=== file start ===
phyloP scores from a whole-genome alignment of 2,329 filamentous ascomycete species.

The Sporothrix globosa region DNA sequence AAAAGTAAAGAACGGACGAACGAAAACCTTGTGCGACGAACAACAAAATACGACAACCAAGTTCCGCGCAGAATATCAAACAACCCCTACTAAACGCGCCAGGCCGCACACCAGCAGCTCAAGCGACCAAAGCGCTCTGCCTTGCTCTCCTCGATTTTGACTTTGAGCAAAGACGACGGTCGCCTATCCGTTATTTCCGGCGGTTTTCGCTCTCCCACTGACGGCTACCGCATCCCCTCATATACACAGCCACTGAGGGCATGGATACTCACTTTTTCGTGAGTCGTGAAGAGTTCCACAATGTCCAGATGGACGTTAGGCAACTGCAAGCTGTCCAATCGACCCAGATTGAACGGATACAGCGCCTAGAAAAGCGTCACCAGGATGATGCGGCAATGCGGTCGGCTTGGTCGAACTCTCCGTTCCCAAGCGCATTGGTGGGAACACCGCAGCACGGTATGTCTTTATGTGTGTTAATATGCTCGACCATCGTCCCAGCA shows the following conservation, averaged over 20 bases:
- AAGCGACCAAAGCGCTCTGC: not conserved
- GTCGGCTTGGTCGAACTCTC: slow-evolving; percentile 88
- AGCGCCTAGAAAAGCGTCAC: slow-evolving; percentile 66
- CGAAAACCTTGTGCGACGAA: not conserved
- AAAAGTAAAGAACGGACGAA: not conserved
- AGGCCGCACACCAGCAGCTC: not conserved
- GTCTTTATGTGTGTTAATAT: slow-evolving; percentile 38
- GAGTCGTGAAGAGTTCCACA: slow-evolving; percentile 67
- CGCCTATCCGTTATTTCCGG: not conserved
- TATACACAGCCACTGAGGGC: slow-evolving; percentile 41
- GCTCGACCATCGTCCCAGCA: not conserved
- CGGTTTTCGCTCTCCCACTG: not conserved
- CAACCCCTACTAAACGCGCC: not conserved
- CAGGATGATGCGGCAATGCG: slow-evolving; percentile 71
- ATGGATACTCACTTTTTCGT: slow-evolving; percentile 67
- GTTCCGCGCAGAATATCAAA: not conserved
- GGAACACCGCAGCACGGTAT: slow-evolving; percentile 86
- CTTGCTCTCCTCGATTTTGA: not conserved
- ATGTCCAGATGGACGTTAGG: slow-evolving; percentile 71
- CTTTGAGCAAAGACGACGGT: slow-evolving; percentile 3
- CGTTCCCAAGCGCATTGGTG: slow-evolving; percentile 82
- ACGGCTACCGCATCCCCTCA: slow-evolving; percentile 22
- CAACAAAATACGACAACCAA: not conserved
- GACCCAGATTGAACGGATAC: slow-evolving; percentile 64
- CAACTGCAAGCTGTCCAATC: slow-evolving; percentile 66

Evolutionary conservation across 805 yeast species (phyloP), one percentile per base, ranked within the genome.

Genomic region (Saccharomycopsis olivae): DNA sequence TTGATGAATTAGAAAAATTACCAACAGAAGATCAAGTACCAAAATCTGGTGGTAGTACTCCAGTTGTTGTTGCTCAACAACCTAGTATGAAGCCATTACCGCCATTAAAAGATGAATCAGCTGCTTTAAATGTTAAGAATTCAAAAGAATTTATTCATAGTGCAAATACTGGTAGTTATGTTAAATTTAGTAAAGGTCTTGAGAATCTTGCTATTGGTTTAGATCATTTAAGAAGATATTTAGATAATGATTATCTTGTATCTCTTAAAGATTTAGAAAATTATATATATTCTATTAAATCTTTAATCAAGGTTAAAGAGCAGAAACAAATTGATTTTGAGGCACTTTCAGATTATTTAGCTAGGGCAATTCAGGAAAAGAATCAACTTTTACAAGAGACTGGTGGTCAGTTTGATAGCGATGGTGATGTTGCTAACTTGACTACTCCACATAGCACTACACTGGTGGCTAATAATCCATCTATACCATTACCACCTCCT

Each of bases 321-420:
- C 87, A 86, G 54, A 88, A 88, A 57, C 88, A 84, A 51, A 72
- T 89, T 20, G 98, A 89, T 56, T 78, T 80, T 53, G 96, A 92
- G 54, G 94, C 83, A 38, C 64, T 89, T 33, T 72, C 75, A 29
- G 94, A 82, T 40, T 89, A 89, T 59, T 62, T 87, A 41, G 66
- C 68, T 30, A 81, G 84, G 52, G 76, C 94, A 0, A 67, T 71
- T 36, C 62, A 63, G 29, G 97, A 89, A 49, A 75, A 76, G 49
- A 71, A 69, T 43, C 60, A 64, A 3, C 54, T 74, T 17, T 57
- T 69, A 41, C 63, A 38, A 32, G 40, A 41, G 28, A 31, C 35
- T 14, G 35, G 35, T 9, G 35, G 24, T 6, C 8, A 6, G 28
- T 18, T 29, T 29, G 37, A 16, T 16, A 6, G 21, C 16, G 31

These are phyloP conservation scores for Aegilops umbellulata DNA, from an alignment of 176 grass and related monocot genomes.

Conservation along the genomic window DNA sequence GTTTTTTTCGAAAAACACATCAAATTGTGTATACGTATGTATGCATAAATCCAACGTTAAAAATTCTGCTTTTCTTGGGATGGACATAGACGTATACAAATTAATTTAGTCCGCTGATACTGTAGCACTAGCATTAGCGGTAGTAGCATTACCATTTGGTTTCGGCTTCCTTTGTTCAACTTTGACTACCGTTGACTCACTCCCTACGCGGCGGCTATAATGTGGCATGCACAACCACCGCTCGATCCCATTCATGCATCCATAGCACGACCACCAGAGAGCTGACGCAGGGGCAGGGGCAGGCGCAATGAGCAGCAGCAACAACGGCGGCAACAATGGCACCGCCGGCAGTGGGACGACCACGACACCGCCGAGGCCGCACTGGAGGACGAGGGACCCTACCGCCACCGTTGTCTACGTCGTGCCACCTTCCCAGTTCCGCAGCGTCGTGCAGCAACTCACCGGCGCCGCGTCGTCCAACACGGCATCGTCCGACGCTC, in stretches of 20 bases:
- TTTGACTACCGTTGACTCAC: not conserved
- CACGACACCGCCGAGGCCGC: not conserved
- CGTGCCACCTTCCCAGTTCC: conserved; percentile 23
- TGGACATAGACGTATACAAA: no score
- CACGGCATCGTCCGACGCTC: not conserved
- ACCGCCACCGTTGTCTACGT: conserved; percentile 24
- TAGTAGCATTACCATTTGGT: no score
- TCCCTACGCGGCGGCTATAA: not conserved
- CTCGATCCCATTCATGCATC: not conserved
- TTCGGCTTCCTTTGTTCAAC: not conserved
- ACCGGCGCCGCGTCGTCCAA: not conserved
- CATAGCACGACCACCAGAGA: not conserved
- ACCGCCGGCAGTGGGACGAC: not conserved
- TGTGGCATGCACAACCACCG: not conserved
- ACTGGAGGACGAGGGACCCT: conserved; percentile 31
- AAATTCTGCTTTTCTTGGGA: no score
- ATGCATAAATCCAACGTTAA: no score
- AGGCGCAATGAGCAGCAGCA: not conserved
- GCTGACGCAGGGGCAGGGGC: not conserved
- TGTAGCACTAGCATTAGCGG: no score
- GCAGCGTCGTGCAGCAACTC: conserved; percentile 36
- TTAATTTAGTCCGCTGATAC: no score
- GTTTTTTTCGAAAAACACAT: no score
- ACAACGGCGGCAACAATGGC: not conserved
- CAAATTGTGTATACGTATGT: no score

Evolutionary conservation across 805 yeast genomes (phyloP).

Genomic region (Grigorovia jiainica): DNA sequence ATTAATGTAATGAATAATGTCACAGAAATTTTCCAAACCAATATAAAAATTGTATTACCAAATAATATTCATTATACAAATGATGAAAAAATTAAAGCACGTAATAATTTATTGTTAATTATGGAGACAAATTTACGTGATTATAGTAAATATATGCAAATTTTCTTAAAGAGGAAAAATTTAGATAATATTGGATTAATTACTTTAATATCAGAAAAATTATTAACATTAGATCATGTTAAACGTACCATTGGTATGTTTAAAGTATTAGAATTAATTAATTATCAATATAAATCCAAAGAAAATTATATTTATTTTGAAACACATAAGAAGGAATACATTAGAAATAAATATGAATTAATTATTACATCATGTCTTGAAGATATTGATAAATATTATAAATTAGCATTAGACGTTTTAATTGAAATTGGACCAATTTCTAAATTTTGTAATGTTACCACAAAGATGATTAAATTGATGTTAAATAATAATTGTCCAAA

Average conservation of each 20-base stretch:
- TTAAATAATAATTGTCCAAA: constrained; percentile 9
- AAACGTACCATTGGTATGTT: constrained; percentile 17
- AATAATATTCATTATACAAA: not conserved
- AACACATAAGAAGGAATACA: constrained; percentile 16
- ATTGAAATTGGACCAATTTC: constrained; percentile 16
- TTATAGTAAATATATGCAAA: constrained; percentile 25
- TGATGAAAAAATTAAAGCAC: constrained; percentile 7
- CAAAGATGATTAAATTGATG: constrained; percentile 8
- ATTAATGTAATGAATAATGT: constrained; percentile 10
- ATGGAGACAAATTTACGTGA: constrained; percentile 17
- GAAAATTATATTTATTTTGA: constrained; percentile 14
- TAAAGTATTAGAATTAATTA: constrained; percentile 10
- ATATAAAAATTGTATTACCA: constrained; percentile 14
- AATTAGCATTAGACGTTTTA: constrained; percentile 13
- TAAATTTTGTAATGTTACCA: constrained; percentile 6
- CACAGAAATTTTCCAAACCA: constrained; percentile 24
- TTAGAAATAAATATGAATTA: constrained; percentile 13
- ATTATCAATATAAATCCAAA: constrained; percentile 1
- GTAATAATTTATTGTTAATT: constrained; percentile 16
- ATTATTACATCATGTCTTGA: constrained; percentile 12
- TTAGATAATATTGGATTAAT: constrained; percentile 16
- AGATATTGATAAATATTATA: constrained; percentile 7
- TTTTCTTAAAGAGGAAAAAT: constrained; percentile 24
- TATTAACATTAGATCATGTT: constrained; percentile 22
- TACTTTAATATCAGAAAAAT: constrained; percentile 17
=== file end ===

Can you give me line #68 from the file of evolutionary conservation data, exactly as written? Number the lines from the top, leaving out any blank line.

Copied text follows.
Evolutionary conservation across 805 yeast genomes (phyloP).